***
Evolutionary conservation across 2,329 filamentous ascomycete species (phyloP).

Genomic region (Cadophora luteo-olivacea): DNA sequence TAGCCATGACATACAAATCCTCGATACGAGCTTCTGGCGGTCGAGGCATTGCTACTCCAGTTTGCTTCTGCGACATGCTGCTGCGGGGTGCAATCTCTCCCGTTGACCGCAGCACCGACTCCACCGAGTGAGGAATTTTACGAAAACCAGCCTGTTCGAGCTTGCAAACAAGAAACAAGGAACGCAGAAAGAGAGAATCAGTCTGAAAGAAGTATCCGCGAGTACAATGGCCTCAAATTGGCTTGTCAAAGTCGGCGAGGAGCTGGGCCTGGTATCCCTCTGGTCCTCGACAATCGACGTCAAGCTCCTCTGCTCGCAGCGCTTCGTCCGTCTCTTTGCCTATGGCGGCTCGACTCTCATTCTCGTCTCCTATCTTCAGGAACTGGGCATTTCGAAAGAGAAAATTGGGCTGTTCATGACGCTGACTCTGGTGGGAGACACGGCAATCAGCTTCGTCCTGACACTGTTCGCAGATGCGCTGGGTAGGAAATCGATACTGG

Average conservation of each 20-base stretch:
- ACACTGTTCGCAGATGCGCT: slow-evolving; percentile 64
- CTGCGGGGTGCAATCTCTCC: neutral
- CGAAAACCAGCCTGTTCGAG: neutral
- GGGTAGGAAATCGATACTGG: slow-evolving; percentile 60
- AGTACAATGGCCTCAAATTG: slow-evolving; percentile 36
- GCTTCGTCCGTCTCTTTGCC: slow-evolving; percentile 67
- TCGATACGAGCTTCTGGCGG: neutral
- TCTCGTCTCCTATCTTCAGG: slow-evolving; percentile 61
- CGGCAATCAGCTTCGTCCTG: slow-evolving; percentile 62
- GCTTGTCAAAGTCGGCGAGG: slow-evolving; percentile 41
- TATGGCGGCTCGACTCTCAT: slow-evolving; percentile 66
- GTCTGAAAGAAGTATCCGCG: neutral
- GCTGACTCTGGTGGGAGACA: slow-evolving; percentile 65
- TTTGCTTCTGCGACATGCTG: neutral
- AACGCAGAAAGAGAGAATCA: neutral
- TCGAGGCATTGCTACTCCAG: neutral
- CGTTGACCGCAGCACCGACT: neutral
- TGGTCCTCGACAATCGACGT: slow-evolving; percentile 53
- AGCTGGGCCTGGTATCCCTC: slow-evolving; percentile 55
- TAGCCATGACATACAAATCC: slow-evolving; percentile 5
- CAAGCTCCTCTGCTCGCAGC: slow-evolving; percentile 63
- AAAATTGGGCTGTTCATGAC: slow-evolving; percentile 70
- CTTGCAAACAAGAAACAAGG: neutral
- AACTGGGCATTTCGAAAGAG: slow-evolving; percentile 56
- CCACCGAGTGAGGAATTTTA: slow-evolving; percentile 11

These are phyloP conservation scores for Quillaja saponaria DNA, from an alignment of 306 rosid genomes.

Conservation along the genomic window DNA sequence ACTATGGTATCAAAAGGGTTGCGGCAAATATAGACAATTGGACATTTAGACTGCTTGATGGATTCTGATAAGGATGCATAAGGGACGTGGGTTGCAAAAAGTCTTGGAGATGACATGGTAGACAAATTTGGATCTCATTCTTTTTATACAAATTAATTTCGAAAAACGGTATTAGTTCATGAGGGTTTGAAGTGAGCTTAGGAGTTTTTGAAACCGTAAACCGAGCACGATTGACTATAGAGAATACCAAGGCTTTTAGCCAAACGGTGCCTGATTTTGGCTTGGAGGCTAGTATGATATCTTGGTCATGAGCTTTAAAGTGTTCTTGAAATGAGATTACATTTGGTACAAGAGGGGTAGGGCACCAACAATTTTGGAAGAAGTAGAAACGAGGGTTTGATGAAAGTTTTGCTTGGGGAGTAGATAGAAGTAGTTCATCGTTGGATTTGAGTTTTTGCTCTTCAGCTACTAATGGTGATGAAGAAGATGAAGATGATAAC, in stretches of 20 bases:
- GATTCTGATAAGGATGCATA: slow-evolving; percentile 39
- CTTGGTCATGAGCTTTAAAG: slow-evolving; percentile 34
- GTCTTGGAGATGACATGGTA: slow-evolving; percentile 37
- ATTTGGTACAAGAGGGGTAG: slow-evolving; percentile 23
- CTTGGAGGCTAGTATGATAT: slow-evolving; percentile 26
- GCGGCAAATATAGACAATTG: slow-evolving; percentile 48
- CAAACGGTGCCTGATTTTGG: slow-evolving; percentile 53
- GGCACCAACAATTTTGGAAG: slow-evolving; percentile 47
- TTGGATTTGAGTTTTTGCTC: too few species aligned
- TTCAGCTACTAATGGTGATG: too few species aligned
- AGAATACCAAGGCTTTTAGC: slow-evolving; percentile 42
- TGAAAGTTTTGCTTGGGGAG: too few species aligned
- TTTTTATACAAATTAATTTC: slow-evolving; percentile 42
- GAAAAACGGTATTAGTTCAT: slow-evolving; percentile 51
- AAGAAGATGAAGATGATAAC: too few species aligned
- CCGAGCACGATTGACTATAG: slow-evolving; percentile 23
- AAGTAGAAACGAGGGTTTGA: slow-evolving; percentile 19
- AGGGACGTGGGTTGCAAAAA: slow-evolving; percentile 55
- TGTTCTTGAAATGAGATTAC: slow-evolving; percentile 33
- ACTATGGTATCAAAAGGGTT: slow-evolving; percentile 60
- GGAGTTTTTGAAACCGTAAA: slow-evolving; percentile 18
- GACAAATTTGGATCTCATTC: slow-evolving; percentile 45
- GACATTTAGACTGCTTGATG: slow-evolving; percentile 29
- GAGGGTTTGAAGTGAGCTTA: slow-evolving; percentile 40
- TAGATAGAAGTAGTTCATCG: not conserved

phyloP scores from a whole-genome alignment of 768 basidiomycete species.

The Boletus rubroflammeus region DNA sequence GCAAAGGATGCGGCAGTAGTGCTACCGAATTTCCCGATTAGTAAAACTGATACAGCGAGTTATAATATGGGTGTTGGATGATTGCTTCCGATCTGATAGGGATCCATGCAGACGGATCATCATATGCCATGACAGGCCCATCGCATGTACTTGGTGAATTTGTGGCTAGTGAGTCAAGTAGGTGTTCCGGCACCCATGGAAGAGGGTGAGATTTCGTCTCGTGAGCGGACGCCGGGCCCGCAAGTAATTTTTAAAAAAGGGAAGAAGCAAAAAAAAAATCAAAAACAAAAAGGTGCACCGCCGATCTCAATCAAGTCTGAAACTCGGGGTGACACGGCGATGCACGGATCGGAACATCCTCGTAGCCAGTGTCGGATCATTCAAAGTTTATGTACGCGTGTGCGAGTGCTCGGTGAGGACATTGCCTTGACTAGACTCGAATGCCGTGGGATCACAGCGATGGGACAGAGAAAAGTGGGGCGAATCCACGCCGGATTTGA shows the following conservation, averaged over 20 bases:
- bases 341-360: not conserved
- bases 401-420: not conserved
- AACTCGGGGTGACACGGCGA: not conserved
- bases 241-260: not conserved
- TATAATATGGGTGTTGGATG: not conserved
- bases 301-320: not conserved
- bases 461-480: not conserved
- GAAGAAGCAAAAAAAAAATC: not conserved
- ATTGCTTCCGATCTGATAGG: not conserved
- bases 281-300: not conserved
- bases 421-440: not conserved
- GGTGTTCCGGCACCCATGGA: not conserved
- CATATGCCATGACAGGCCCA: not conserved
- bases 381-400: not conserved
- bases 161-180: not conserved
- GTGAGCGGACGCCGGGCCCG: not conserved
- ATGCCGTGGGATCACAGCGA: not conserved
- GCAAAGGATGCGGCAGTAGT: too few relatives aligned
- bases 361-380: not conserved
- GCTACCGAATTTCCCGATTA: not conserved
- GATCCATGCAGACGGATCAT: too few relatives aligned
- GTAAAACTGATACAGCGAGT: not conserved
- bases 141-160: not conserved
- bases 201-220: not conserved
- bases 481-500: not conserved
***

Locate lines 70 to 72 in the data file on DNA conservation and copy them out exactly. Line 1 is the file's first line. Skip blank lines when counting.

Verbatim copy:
- CATATGCCATGACAGGCCCA: not conserved
- bases 381-400: not conserved
- bases 161-180: not conserved